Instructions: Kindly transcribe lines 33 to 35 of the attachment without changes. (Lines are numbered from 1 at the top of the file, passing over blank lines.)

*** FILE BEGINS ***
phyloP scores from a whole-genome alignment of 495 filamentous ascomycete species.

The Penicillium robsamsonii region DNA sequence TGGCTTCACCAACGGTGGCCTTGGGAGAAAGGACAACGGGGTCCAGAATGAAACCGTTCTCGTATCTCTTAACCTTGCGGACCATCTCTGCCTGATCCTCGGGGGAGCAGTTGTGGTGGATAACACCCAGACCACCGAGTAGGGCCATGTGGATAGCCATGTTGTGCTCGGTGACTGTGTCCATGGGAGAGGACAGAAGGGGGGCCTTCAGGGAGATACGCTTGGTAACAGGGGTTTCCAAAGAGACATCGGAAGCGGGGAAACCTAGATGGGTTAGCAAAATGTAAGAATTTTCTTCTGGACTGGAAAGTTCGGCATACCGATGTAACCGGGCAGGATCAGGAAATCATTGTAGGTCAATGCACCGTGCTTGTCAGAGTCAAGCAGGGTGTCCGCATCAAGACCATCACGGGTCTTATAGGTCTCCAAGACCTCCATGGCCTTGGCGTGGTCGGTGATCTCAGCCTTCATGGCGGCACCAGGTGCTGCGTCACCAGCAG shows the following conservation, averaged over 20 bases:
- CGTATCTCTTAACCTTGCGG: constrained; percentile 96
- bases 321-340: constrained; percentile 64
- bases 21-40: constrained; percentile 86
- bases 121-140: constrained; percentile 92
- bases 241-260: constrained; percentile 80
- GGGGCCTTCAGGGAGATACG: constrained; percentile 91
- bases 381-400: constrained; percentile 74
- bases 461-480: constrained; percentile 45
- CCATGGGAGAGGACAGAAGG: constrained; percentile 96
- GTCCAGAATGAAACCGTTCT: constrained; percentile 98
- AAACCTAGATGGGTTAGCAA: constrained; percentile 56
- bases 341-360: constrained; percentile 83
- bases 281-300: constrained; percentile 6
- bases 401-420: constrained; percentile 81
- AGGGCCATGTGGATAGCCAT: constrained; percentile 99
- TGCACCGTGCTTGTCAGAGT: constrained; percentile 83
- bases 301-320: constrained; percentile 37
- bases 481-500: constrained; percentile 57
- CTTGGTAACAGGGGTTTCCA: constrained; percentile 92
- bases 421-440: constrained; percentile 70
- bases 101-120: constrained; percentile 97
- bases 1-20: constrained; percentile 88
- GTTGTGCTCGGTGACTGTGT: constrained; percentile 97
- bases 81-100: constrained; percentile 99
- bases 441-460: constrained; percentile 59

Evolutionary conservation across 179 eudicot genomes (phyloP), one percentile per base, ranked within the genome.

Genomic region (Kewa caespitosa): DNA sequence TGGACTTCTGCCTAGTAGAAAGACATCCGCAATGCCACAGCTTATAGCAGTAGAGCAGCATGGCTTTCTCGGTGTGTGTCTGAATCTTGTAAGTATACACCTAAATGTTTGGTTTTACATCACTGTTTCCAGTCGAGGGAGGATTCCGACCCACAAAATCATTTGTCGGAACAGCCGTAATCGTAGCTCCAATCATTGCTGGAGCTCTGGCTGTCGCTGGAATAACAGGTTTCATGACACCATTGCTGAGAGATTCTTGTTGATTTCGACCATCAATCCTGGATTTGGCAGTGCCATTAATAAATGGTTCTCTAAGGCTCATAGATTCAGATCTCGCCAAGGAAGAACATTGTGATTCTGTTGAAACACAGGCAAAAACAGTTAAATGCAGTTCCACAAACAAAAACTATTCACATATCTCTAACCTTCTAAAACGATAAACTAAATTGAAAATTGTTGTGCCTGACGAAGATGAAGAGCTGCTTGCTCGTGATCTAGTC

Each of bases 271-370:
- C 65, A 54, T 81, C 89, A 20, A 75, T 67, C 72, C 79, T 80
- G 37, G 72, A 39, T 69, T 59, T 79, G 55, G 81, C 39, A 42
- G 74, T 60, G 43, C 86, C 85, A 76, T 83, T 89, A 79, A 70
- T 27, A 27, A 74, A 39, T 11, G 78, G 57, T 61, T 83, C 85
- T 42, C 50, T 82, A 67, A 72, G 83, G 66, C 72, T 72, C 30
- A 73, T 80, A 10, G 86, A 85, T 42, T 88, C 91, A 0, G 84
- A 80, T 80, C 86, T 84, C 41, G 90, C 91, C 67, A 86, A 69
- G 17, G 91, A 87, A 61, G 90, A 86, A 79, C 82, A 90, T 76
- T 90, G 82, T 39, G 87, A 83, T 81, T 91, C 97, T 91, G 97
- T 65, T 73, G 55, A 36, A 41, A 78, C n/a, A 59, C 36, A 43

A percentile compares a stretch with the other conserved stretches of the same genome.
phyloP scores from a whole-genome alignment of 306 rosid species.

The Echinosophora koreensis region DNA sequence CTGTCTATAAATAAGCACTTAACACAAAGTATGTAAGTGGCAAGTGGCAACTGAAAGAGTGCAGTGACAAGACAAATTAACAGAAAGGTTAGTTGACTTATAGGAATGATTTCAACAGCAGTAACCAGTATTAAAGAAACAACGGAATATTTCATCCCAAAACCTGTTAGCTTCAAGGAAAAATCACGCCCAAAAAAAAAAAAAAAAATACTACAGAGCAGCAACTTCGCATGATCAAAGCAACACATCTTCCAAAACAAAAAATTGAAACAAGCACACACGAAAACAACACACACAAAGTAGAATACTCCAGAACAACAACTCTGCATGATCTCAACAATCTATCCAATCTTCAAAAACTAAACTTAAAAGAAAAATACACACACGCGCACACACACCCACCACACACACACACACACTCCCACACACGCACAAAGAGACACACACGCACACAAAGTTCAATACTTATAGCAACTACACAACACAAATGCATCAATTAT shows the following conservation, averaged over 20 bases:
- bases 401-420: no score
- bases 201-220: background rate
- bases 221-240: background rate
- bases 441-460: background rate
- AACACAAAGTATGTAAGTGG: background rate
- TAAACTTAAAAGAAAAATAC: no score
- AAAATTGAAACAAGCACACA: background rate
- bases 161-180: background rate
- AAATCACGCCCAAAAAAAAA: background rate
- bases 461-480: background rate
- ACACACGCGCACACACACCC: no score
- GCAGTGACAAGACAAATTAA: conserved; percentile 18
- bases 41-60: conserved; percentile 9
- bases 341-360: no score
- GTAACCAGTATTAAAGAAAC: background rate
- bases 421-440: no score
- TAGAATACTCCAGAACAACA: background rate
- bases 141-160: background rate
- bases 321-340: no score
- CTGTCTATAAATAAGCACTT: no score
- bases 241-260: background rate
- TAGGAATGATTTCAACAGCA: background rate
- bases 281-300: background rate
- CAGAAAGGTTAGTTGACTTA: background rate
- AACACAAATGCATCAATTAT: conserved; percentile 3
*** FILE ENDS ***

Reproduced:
- G 74, T 60, G 43, C 86, C 85, A 76, T 83, T 89, A 79, A 70
- T 27, A 27, A 74, A 39, T 11, G 78, G 57, T 61, T 83, C 85
- T 42, C 50, T 82, A 67, A 72, G 83, G 66, C 72, T 72, C 30